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1 Minute Tips Lifestyle Philosophy Pyschology Twitter

Three Pieces of Great Life Advice I Gleaned From Twitter Today

Sounds weird right? Twitter is the negative capital of the world it would seem. It seems almost like a magnet for negativity and arguing. Boy, I spent too much of my life during the last decade engaging in both, and still do at times, although I’m much more conscious of it.

#1 Chase Jarvis. I swear there are days, and today was one of them when I said to myself, I need to unfollow everyone on Twitter except for Chase Jarvis. He’s all you need! He’s like Bob Proctor 2.0 except he specializes in the Creative career. If you really wanted to turn your life around, and especially if your dream was to be a creative (artist, writer, painter, photographer, movie-maker, actually in today’s world creativity can be applied to any career) I think listening to Chase Jarvis non-stop would do the trick. I’m certain it would.

#2 This was an unlikely source and for an unlikely and controversial reason, but I thought the main point he made was so golden. It was from Tim Brando, a former Sports Broadcaster, who was really pissed off about the way the leadership in Athletics at the collegiate level has been so poor in the face of COVID-19. At any rate, and I do trust his judgement on such issues, but I know that point could be debated, but I thought his immediate cure was self-help gold:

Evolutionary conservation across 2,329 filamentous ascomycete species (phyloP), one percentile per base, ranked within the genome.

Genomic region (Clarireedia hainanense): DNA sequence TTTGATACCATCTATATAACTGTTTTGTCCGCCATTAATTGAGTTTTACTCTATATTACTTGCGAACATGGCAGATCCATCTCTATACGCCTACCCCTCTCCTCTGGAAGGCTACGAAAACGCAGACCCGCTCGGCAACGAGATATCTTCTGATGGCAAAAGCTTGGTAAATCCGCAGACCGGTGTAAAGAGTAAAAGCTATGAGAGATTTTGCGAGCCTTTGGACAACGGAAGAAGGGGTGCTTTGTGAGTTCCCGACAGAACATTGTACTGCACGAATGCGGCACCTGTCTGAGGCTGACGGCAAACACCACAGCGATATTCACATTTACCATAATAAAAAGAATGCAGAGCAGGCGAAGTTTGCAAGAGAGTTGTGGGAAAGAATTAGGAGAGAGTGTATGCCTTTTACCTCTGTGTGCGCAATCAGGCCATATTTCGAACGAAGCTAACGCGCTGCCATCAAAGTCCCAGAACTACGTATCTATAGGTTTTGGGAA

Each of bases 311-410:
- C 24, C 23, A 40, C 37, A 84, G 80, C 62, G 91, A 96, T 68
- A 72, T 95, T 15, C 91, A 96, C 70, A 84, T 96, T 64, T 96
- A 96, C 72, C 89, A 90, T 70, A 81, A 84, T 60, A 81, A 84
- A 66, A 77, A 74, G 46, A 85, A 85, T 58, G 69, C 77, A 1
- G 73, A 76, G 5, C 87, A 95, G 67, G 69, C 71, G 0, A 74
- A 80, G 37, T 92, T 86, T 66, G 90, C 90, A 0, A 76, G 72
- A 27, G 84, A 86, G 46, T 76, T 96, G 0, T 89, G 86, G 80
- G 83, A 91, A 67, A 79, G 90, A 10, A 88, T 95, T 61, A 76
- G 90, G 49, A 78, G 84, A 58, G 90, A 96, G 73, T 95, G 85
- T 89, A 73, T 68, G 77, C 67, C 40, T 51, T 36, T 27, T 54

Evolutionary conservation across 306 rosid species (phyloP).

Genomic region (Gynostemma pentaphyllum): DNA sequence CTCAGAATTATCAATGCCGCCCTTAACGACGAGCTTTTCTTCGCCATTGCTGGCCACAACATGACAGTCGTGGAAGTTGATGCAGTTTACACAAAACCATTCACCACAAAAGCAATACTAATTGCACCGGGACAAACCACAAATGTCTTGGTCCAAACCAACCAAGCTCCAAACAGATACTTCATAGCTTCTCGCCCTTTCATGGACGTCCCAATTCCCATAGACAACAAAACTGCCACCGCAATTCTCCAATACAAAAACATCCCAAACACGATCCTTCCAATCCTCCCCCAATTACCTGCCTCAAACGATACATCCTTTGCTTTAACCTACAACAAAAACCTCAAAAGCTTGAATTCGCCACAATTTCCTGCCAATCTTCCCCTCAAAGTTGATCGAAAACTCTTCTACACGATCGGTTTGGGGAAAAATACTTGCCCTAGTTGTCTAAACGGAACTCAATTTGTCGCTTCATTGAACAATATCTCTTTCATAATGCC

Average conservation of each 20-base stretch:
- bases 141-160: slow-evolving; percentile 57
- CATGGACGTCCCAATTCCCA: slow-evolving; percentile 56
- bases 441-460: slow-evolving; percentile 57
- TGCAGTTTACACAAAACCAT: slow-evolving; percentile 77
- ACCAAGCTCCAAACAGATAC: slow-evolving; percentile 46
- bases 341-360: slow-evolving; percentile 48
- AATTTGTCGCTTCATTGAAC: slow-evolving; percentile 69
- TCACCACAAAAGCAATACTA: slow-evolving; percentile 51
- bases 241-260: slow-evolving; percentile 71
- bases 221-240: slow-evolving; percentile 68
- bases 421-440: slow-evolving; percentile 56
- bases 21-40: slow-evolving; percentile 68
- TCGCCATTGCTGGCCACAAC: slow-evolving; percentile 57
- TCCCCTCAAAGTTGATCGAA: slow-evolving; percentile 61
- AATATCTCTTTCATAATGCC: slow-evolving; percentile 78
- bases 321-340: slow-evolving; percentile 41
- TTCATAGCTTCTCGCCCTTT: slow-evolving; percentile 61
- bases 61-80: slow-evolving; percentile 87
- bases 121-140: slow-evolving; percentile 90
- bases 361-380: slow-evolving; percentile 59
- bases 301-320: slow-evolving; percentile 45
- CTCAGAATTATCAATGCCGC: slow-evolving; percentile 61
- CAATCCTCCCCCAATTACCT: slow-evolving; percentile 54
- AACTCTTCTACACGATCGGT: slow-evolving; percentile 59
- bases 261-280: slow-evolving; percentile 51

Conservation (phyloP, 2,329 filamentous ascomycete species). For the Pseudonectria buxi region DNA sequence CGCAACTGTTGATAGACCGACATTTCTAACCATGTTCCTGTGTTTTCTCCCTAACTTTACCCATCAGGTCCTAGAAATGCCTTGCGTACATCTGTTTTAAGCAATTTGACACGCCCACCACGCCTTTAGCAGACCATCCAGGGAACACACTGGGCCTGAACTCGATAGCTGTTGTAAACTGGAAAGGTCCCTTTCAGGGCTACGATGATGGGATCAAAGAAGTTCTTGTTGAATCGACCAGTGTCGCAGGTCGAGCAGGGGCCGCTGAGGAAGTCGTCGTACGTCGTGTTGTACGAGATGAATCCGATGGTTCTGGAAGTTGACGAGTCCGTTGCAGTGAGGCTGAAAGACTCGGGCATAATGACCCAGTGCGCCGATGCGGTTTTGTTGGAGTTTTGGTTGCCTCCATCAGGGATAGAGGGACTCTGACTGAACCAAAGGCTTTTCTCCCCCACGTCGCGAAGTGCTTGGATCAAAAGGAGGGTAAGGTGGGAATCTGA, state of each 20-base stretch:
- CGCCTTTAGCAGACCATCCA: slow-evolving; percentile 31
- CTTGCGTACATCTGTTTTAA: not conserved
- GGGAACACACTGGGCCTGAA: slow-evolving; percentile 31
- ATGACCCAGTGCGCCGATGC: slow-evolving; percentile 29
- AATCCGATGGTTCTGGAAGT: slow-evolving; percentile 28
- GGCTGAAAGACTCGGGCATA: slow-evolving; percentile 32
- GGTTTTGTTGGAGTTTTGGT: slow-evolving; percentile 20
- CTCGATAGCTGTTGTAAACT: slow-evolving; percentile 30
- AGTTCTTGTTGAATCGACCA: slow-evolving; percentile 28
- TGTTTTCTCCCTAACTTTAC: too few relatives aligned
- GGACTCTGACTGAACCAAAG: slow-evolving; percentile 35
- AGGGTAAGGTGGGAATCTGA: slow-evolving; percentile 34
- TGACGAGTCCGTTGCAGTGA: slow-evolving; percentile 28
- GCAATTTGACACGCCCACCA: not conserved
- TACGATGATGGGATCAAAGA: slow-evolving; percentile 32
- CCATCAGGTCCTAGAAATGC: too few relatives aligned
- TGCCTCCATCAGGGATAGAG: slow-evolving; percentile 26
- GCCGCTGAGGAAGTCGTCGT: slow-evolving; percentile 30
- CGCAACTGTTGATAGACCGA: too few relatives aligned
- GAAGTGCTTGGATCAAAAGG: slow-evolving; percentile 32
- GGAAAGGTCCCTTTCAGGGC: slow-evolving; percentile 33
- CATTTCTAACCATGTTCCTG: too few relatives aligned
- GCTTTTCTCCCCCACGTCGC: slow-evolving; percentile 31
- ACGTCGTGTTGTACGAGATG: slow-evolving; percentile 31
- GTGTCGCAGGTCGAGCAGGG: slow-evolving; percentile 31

“Do what you love. Get your mind off what pisses you off!” It may not sound sexy, but it works!

#3 Dolly Parton. Actually this one isn’t from twitter. I heard it last night, but I can’t remember from where, but I thought it really hit home. “Find out what you are good at, and do it on purpose.” It sounds too simple to be true, but that one sentence is almost all you need to know to not only be happy in life (if you are good at it, it’s usually something you enjoy in and of itself) and also make a good living that provides at the very least for your food and shelter and more than likely for a whole lot more.